Our Beloved Kin: Remapping A New History of King Philip's War

Gookin's Letter Regarding James Printer's Nephew

Honred sr                                                                                                        224a
I have according to the Councell’s [Council’s] order clothed
fitted & furnished with apparel 2 indian boys
for yor messenger; And have sent them down
by my sonne Samuel Gookin who hath dispersed
the mony for their clothing [which] coming to –
fifty three shillings four pence [which] please to
order the treasurer to satisfy him: I have
no more to ad at present. But my due report
presented remaining-
My sonne will present a pticular acct of the disbursement-
please to order some pson
to receive them [torn] [and] keep
them safe [lest?] [torn: they?] [may]
Slipp away being possibly afraid
to go for England – But I pray
[God] [they] not bee put in prison for
now [they] are cleane [and] free from

Transcribed by Maggie King

From Massachusetts Archives, volume 30, manuscript # 224a, October 18, 1676

Contextual information:

This letter deals with the preparations involving the transport of Annaweekin’s son and another boy to England by Daniel Gookin and his son, Samuel. After King Philip’s War, Native children whose parents were killed or taken captive were frequently bound to labor as indentured servants in English homes. The letter above references two “indian boys.” At least one of the boys was a son of Annaweekin, brother of James Printer (Nipmuc). Both of Annaweekin’s sons are mentioned in a document located in Neil Salisbury’s edited version of the Mary Rowlandson captivity narrative. A Memorandum of Indian Children Put Forth into Service to the English dated August 10, 1676, names two sons of “Annaweeken.” Only one of the boys is named and aged specifically, “Joseph…aged about 11 yeares,” who was “taken from Capt [Thomas] Prentice & sent up Mr Stoughton.” The other boy (age unknown) was sent to “old Goodman Myles of Dedham.”[1] Daniel Gookin was interested in sending the boys to England as proof that the English were taking good care of Native children to justify colonial enterprise through warfare. It is mentioned that the boys were to be sent with Stoughton to England.[2] Parts of the document are also referenced in Jenny Hale Pulsipher’s book, Subjects unto the Same King: Indians, English, and the Contest for Authority in Colonial New England.[3]

[1] “A Memorandum of Indian Children Put Forth into Service to the English, August 10, 1676,” in The Sovereignty and Goodness of God by Mary Rowlandson with Related Documents, ed. Neal Salisbury (Boston: Beford/St. Martin’s, 1997), 144.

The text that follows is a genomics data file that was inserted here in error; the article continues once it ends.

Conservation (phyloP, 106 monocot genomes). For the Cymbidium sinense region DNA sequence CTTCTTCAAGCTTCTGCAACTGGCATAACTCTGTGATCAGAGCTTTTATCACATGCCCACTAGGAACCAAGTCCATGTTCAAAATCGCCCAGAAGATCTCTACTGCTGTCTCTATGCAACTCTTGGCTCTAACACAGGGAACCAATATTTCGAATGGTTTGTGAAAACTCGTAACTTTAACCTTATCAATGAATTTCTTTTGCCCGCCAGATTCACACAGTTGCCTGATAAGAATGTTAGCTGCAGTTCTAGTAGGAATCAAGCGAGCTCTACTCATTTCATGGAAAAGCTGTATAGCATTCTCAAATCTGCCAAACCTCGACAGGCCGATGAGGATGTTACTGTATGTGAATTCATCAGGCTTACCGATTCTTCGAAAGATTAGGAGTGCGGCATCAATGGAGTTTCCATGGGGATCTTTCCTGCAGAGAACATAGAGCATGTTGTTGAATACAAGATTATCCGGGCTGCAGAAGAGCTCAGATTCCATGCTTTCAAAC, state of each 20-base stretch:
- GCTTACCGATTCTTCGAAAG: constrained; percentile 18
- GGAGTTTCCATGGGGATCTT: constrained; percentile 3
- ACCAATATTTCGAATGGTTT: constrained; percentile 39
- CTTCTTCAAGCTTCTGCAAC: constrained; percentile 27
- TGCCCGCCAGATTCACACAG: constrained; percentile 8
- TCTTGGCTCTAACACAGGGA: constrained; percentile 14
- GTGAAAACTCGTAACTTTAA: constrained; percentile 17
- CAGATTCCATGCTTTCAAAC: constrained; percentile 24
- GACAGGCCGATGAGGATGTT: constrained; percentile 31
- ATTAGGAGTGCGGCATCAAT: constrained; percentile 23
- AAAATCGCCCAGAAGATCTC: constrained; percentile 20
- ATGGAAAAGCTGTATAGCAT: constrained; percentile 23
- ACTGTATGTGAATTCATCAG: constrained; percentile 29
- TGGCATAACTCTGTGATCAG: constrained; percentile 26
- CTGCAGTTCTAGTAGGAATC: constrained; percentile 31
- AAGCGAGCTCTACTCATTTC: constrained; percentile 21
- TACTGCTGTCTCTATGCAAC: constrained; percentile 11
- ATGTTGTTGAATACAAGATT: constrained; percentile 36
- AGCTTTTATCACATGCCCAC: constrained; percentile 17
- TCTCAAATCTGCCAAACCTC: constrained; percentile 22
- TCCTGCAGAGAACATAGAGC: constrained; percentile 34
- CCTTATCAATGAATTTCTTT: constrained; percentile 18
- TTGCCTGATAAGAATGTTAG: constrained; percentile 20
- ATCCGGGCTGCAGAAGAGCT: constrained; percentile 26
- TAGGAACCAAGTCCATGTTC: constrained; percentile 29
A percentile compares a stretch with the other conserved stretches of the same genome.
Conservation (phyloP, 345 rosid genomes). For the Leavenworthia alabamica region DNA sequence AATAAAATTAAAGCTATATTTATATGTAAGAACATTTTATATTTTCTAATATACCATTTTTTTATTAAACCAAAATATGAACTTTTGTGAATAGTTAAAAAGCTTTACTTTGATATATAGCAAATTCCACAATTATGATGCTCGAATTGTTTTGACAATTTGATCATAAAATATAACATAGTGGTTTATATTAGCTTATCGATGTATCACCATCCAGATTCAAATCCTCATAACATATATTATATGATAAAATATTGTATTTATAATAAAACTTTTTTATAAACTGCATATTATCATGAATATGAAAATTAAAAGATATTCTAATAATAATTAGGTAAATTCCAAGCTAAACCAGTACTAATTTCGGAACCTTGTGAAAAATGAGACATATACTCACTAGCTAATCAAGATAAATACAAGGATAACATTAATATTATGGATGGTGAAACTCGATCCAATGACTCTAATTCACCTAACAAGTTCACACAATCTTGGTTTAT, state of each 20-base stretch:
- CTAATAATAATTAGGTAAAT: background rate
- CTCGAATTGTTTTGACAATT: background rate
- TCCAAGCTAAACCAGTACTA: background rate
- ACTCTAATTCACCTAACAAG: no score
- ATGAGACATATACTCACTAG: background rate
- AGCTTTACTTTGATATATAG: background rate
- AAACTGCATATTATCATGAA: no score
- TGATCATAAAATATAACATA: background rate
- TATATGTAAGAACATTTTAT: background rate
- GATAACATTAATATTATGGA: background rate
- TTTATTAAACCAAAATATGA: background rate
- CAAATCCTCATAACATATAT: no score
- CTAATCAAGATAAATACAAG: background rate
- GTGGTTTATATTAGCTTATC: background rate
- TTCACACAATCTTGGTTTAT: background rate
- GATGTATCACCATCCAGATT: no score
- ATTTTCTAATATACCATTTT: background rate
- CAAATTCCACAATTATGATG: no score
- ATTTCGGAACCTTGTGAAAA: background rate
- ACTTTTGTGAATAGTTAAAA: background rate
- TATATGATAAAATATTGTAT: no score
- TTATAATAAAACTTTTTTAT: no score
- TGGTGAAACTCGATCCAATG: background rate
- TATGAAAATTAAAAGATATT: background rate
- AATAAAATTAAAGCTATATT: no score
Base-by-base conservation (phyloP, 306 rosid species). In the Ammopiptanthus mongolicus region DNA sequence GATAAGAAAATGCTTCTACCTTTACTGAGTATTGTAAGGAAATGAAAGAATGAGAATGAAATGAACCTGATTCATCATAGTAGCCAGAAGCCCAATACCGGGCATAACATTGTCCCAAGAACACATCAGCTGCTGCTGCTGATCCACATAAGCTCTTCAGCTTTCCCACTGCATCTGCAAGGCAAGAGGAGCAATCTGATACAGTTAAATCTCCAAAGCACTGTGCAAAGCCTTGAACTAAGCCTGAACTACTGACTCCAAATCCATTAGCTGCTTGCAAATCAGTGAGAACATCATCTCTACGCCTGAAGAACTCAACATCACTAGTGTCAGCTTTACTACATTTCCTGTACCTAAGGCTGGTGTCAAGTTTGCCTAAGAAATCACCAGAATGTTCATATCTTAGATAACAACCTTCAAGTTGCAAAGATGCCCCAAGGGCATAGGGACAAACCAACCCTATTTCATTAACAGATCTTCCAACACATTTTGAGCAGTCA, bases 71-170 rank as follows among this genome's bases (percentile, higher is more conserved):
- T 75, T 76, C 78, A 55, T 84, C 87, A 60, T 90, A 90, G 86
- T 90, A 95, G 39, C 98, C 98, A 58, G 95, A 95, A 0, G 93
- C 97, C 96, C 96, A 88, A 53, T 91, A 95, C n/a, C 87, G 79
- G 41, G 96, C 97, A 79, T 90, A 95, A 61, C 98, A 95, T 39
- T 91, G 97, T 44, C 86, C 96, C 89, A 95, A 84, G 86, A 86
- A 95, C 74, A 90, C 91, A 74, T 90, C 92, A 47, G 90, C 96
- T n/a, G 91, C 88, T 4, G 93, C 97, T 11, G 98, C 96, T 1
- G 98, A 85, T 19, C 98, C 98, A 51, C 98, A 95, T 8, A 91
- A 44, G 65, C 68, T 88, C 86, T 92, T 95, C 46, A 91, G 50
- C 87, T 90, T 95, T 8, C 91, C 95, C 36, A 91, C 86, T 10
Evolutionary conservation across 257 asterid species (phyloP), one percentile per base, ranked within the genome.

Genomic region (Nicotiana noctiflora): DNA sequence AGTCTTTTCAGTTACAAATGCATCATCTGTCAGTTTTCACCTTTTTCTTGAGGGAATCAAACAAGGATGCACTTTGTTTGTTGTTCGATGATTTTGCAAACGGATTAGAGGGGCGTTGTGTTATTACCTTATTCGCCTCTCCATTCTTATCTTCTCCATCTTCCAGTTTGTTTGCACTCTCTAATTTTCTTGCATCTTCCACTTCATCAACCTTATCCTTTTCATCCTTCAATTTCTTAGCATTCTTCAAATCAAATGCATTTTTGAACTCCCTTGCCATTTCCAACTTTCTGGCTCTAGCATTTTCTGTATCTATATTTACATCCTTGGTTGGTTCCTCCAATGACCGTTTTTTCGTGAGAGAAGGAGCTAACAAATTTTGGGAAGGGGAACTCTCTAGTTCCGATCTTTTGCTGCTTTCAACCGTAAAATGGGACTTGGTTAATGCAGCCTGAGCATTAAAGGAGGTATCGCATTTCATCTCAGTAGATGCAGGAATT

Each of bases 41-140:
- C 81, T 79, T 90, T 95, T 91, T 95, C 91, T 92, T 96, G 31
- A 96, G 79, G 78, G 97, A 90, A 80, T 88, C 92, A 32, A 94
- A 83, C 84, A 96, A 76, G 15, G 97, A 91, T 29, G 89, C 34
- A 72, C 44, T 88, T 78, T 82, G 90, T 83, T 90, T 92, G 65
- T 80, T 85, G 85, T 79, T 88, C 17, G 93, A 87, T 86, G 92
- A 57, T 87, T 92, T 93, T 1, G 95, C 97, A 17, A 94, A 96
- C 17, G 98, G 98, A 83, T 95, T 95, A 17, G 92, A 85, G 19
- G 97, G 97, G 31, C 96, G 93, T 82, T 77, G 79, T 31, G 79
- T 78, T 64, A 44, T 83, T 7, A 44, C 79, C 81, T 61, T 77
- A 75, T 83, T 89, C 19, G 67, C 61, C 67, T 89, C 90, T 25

[2] “Indian Children,” 144.

[3] Jenny Hale Pulsipher, Subjects unto the Same King: Indians, English, and the Contest for Authority in Colonial New England (Philadelphia: University of Pennsylvania Press, 2005), 97, 198-9, 317.

Indentured Servitude 

Material from Lisa's presentation:  
JP's Post-War Presence 
Boston as a place, both before and after KP’s war, that was still, in part, Native space: Printer was not alone in Cambridge
“The Puritan missionaries labored with their native allies to develop new networks that could operate independently of aboriginal kinship and political ties.” (Mandell 17) But what eventually happened was the reconstruction of indigenous kinship ties and relations, connected by Native preachers/teachers, as well as a developing and adapting common culture which incorporated indigenous traditions as well as Christian practices.
“Before King Philip’s War few Indian scholars survived Harvard, and after the war few (if any) tried to enter the college, so in May 1698…Harvard pulled down the structure and used the brick to construct the new Stoughton College.” (Mandell? 47)
Ironically, “the building constructed of the bricks from the Indian College was named for [a] man who…profited from” the dispossession of Nipmuc lands. (213)
James Printer lived to a ripe old age, with many descendants, serving as a leader, teacher, and preacher in his community of Hassanamisco, and influential in other Native Christian towns, such as Natick, as well. (see O’Brien, Mandell, other notes, Mass Archives docs)

Timeline of events 

1680-5  Second edition of the Algonquian bible published1681 Meeting of Nipmucs in Cambridge w/ colonial reps re: their claims to their territory (Mandell 44)1682    The Sovereignty and Goodness of God published1698    Grindall Rawson and Samuel Danforth’s report relate that some Hassanamiset families have returned to this village: “At Hassinamisco are 5 families, unto whom James Printer stands related as teacher.” (“Account of an Indian Visitation, CHMS 1st ser, 10: 134)1709    Printer publishes Psalter and Gospel of John1717    James Printer dies

This page has paths:

This page references: